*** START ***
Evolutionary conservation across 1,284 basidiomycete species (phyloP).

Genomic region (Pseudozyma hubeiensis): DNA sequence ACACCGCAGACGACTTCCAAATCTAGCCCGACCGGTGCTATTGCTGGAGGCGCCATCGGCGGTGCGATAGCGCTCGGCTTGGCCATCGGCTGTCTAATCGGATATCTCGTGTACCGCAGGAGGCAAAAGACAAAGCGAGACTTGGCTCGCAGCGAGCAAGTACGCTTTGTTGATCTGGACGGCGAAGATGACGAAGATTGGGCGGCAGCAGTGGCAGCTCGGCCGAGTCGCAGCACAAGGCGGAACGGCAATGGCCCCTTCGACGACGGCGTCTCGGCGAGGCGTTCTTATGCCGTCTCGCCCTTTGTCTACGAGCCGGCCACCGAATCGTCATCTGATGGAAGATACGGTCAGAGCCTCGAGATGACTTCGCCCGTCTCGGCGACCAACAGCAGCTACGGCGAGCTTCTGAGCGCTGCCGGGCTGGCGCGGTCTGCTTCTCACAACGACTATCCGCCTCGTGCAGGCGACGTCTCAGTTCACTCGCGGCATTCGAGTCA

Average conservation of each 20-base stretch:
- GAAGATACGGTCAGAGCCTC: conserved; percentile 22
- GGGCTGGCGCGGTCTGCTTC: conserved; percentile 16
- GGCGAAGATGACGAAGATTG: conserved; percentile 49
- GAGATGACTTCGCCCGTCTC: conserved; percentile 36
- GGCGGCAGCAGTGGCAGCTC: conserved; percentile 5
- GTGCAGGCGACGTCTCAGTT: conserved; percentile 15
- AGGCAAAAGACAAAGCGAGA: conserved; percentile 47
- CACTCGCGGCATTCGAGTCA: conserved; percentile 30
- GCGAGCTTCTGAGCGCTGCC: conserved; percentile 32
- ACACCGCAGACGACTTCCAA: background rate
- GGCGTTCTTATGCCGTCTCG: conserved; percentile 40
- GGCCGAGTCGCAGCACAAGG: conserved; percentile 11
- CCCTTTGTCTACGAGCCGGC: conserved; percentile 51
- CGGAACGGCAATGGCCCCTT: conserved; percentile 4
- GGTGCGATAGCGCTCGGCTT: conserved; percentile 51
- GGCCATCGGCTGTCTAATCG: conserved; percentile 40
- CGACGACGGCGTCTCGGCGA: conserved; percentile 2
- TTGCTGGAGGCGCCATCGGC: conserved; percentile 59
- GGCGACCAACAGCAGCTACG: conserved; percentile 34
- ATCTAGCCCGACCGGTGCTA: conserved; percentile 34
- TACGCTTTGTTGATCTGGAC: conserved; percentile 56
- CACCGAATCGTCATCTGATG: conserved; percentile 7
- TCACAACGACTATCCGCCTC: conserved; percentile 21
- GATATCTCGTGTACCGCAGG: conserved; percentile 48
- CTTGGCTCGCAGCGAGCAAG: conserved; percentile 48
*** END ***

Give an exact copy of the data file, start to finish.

Evolutionary conservation across 1,284 basidiomycete species (phyloP).

Genomic region (Pseudozyma hubeiensis): DNA sequence ACACCGCAGACGACTTCCAAATCTAGCCCGACCGGTGCTATTGCTGGAGGCGCCATCGGCGGTGCGATAGCGCTCGGCTTGGCCATCGGCTGTCTAATCGGATATCTCGTGTACCGCAGGAGGCAAAAGACAAAGCGAGACTTGGCTCGCAGCGAGCAAGTACGCTTTGTTGATCTGGACGGCGAAGATGACGAAGATTGGGCGGCAGCAGTGGCAGCTCGGCCGAGTCGCAGCACAAGGCGGAACGGCAATGGCCCCTTCGACGACGGCGTCTCGGCGAGGCGTTCTTATGCCGTCTCGCCCTTTGTCTACGAGCCGGCCACCGAATCGTCATCTGATGGAAGATACGGTCAGAGCCTCGAGATGACTTCGCCCGTCTCGGCGACCAACAGCAGCTACGGCGAGCTTCTGAGCGCTGCCGGGCTGGCGCGGTCTGCTTCTCACAACGACTATCCGCCTCGTGCAGGCGACGTCTCAGTTCACTCGCGGCATTCGAGTCA

Average conservation of each 20-base stretch:
- GAAGATACGGTCAGAGCCTC: conserved; percentile 22
- GGGCTGGCGCGGTCTGCTTC: conserved; percentile 16
- GGCGAAGATGACGAAGATTG: conserved; percentile 49
- GAGATGACTTCGCCCGTCTC: conserved; percentile 36
- GGCGGCAGCAGTGGCAGCTC: conserved; percentile 5
- GTGCAGGCGACGTCTCAGTT: conserved; percentile 15
- AGGCAAAAGACAAAGCGAGA: conserved; percentile 47
- CACTCGCGGCATTCGAGTCA: conserved; percentile 30
- GCGAGCTTCTGAGCGCTGCC: conserved; percentile 32
- ACACCGCAGACGACTTCCAA: background rate
- GGCGTTCTTATGCCGTCTCG: conserved; percentile 40
- GGCCGAGTCGCAGCACAAGG: conserved; percentile 11
- CCCTTTGTCTACGAGCCGGC: conserved; percentile 51
- CGGAACGGCAATGGCCCCTT: conserved; percentile 4
- GGTGCGATAGCGCTCGGCTT: conserved; percentile 51
- GGCCATCGGCTGTCTAATCG: conserved; percentile 40
- CGACGACGGCGTCTCGGCGA: conserved; percentile 2
- TTGCTGGAGGCGCCATCGGC: conserved; percentile 59
- GGCGACCAACAGCAGCTACG: conserved; percentile 34
- ATCTAGCCCGACCGGTGCTA: conserved; percentile 34
- TACGCTTTGTTGATCTGGAC: conserved; percentile 56
- CACCGAATCGTCATCTGATG: conserved; percentile 7
- TCACAACGACTATCCGCCTC: conserved; percentile 21
- GATATCTCGTGTACCGCAGG: conserved; percentile 48
- CTTGGCTCGCAGCGAGCAAG: conserved; percentile 48